One of the major weaknesses in the church is the lack of consultation. Decisions are handed down without due prayerful discernment in the community.   If we believe that the church community is the body of Christ and that the Spirit of Jesus is present there, then surely leaving the members out of the decision-making process cannot be sound theology.   Among the members are the clergy, who are not an entity separate from God’s priestly people, but an integral part of the community.   The Council led to many advances, but decision-making is crucial.   If people are not part of the decision-making process are they really part of the community at all in any meaningful sense?   Pope Paul VI said that the will of God for religious community (and surely the same applies to Christian community) is discovered through trustful dialogue in the collective.

In the light of this truth, should not our decisions in the church emerge from dialogue and consensus in community.   Someone going on a solo run in doctrinal or pastoral matters is not theologically desirable. In this process, we have the scriptures and tradition to help us.   The word of God is clearly recorded in writing; tradition is not as easy to access. We have to strive to ensure that it springs from a genuine Christian source and not from something that is socially or politically conditioned.   Rather than being guided by theological considerations in the church, for example, the approach to women has been deeply distorted by social and political influences.

To speak of the church as a hierarchical community is surely a contradiction in terms, if we are thinking of community as a top-down structure. On the other hand, seeing the Holy Father and the bishops as servants is another matter altogether and, above all, in tune with the gospel: ‘You know that the rulers of the Gentiles lord it over them, and their great ones are tyrants over them’. It will not be so among you; but whoever wishes to be great among you must be your servant, and whoever wishes to be first among you must be your slave; just as the Son of Man came not to be served but to serve, and to give his life as a ransom for many’ (Matthew 20:25-28).   The mind of Jesus could not be clearer.   We are one community, but have different roles; no one role is above or below another.   All merit respect and everyone uses their gifts for the well-being of the community.   I dream that the injunction of Jesus will, at last, be taken to heart, because it honours the equality within the Trinity.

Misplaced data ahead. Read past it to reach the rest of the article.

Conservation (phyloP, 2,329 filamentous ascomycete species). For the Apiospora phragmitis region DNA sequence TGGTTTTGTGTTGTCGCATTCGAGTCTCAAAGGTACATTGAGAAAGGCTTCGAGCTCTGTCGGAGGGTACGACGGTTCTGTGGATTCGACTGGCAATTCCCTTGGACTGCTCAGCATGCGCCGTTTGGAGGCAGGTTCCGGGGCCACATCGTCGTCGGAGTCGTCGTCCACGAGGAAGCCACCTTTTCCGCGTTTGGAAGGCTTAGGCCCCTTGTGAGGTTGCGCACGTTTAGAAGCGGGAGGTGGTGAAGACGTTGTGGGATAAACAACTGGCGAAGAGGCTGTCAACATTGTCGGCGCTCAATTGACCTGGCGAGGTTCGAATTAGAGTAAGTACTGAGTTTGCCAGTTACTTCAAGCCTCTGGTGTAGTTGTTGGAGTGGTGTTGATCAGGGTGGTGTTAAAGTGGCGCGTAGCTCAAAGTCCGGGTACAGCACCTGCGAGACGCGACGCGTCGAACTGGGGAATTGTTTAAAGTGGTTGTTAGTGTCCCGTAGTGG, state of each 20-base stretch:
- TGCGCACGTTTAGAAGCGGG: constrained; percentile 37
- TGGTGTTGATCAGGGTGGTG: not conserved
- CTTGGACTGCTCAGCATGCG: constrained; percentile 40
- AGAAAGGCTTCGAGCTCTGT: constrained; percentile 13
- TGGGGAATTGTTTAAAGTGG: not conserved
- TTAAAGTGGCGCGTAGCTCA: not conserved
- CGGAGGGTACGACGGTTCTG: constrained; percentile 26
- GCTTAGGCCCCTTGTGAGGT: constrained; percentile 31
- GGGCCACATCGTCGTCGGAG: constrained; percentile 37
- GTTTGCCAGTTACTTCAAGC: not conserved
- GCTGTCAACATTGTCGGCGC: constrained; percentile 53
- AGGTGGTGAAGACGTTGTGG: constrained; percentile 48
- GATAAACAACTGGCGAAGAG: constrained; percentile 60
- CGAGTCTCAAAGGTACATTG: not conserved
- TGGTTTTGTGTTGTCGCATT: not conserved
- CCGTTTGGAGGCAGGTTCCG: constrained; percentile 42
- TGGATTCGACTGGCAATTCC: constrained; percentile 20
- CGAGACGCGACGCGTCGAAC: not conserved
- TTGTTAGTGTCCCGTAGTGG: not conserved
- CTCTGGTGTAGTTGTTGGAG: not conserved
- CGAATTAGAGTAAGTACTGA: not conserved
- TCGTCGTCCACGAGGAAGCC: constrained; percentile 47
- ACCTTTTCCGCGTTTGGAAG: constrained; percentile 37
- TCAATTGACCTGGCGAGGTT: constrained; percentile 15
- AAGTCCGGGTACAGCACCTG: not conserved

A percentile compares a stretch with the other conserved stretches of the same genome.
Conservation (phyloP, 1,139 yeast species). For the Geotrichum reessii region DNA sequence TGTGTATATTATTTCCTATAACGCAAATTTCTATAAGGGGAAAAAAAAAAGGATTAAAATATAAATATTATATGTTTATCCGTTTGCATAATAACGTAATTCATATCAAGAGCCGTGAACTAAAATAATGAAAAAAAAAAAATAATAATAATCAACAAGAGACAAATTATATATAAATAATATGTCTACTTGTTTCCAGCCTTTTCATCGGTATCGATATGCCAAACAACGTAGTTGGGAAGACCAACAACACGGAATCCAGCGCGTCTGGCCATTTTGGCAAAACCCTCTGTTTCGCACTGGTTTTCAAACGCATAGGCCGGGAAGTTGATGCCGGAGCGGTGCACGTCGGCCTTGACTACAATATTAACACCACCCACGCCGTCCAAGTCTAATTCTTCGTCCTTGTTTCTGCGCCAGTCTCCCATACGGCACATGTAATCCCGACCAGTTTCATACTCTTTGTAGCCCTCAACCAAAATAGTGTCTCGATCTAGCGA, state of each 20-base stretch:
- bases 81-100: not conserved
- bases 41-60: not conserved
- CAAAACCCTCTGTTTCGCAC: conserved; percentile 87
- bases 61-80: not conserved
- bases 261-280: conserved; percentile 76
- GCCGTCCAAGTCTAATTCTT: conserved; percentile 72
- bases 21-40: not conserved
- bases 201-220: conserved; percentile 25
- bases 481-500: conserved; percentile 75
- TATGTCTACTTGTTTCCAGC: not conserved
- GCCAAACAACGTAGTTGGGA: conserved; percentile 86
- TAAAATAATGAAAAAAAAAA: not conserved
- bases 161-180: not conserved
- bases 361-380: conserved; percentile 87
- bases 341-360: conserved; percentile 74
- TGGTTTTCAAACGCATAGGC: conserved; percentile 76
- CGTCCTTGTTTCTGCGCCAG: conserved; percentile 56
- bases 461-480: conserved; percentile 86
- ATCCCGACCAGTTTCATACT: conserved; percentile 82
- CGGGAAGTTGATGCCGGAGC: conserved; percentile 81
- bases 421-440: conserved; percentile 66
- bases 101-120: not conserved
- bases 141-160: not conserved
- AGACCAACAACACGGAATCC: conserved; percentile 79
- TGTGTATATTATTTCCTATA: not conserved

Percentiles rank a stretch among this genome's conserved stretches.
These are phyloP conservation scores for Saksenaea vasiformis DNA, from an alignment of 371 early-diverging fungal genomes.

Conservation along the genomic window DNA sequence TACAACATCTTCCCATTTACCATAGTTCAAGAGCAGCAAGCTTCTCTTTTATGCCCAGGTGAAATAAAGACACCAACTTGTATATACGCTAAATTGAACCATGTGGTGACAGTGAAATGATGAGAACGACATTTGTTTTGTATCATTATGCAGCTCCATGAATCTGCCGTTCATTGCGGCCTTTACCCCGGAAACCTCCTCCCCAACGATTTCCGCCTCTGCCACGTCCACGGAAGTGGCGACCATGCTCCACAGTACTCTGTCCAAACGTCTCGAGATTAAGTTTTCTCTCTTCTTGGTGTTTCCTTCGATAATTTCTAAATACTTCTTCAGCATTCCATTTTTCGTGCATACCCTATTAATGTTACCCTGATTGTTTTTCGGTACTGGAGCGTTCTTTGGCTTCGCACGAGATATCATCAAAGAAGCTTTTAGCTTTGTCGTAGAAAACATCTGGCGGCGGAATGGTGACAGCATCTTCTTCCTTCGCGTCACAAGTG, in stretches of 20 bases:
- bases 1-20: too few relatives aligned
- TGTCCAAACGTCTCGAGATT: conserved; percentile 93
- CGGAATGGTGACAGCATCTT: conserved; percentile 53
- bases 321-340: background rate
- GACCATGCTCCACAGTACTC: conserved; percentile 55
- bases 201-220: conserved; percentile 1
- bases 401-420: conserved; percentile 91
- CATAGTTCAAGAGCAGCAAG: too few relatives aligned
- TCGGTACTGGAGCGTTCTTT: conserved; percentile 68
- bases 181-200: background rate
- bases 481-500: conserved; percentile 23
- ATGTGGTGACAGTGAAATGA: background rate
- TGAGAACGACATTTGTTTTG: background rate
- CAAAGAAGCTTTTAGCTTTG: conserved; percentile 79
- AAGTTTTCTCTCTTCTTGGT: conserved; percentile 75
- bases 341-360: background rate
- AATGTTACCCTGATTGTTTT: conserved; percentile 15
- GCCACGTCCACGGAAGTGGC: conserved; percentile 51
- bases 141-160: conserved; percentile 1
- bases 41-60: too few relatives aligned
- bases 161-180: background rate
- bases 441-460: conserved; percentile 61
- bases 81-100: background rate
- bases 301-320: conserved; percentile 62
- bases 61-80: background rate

Seek ye first

So far, we have been considering the music of unity within the church itself. But this harmony is not confined to the church.   It overflows its borders to reach the whole world and continues on into the hereafter, where it reaches a crescendo in a great eternal symphony.   This cosmic reality we call the kingdom of God. All our lives, many of us have been reciting the Lord’s Prayer and using the words, ‘Your kingdom come’. Yet what did those words mean to us?   Did we ever consider the question? Speaking for myself, I admit that for years I didn’t give the matter much thought.   I vaguely equated church and kingdom.

Then came the day that the words of Jesus, ‘But seek first the kingdom of God and its righteousness, and all these things will be yours as well’ (Matthew 6:33), struck me forcibly.   The word ‘church’ is only used three times in the gospel (Matthew 16:18; 18:17) while Jesus speaks frequently of the kingdom. According to Paul VI it is the “absolute good” to which everything else must defer.   Clearly, as for Christ, the kingdom has to be the priority for us. But in what does it consist? I have tried to deal with that query scripturally and at length in Living Cells, Vision and Practicalities of Small Christian Communities and Groups (The Columba Press).    Suffice to say here that wherever we find goodness, wherever there is harmony rooted in justice, the kingdom of God is there; it matters not whether the goodness and harmony is found among Muslims, Hindus, Jews or people who would profess no religion – we will support it as a priority.

This openness is a key feature of the kingdom. For forty years, I have been working in community building.   This apostolate involved a lot of travel and I continually found myself challenged to openness by the Spirit. The challenge often caused me pain, because we all have constraints depending on the time and place in which we live.   Even Jesus had constraints. One such was that he was sent to minister to the lost sheep of the house of Israel only (Matthew 15:24) and was put in a quandary when Gentiles sought his intervention.  Yet the interesting thing is that he always responded to faith; we saw him do it with the Roman centurion (Matthew 8:3-13) and the Canaanite woman (Matthew 15:21-28). I daresay Jesus came to ask himself how he could possibly refuse healing to people who obviously had faith. Despite our constraints, if we maintain open minds and do our best, God’s purposes will be achieved.   In the context of openness, I believe that Pope Benedict XVI’s visit to Turkey (2006) and outreach to the Muslim community, did immense good.   His joining the people and their leaders in prayer was particularly striking.